I've been on dates where the guy has told me outright that a woman’s place is in the home.
Buy a drink for a man or go halves on a date and it’s met with bewilderment, then a certain level of conceit.
According to the Ernst & Young report, ‘macho culture’ and ‘macho Australian male dominance’ were the reasons most frequently given for the absence of women at the top of industry here. I’ve been told by previous employers that I didn’t get a promotion because I’m in a long-term relationship, might get pregnant within the first two years of working there, that I was valuable in meetings despite being a woman because I have ‘a mouth on me’, and that I should wear something that revealed my tits for a pitch at a male-dominated firm.
The ‘macho’ culture here extends further than bravado and inappropriate comments in the workplace.
On a menu for a Liberal National Party fundraiser, they declared they were serving up Julia Gillard quail with ‘small breasts, huge thighs and a big red box’ – and when there was a furore over it, dismissed it as ‘just a joke’ between the event’s two organisers.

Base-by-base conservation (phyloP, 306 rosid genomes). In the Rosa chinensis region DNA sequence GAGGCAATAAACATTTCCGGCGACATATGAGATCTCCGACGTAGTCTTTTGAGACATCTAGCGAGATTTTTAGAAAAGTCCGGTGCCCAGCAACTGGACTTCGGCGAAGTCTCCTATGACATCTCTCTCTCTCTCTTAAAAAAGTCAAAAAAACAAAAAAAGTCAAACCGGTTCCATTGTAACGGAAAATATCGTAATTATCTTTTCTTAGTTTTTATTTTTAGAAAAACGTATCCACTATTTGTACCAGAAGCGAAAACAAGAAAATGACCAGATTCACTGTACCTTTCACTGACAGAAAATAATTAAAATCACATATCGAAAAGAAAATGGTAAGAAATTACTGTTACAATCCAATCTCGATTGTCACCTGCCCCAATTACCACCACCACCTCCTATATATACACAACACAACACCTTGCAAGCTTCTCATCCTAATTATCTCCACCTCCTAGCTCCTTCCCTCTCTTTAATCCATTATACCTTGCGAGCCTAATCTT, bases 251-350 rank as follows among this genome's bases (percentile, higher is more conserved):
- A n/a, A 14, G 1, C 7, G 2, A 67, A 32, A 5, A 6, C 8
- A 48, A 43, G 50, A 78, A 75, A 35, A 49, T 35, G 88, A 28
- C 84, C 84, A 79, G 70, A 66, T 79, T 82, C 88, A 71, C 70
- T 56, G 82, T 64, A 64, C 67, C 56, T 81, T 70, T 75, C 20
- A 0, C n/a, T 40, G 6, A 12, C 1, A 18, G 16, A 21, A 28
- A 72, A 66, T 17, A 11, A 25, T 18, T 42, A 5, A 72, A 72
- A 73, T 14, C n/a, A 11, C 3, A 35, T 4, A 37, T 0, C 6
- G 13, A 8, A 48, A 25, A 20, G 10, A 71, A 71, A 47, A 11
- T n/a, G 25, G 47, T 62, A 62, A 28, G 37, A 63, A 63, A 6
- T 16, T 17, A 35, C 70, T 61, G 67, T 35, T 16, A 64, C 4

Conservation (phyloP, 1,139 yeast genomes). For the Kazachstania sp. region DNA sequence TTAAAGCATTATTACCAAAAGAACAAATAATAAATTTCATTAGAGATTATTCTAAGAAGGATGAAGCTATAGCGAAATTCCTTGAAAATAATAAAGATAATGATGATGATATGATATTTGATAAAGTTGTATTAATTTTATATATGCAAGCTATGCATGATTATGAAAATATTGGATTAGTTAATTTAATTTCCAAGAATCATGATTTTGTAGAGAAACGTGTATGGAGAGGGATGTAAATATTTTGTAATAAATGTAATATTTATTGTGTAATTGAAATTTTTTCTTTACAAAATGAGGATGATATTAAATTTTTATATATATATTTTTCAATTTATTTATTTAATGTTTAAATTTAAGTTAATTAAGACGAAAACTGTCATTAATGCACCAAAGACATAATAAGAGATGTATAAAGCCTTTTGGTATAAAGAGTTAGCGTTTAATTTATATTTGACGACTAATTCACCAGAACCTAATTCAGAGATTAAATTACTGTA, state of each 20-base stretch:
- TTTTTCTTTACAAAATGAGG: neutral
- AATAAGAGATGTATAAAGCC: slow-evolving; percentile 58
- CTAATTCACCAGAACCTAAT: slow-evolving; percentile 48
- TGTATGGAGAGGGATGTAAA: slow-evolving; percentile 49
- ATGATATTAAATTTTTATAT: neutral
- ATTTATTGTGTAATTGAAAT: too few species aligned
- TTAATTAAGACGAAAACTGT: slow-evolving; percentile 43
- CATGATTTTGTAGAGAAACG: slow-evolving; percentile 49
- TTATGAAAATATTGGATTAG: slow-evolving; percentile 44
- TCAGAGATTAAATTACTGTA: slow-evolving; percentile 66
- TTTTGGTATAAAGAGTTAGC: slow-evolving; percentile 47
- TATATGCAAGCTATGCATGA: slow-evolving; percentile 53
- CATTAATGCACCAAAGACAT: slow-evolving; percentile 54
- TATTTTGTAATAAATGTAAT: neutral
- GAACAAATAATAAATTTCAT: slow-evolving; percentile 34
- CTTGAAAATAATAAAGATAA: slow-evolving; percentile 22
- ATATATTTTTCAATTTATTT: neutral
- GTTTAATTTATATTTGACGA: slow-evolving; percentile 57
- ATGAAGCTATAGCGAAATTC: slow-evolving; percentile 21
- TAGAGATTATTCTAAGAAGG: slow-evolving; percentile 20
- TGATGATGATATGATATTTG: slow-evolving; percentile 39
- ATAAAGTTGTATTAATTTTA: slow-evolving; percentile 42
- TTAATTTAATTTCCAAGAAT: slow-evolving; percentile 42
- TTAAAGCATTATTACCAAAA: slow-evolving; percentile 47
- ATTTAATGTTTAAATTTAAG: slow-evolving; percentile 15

But later on, he seemd to completely change his mind when he informed me that ‘no wife of his’ would work as she’d need to stay home and raise their children.
When I then brought up the fact that many women balance having a career with having children, he said that ‘those kinds of women should seriously question whether they should be a mother at all, as that’s just selfish’. I’m now with an English guy and, I’ve got to say, it’s a relief that I now don’t have to go on any disastrous dates with Australian guys. At any given party, you’ll most likely find the men and women decamped into two separate groups.
After all, what could a woman possibly have to contribute to serious men’s business?
Challenge the misogynistic status quo, you’re told it’s clear you don’t ‘get’ Australian humour – it’s just the ‘blokey’ culture, nothing to be taken seriously.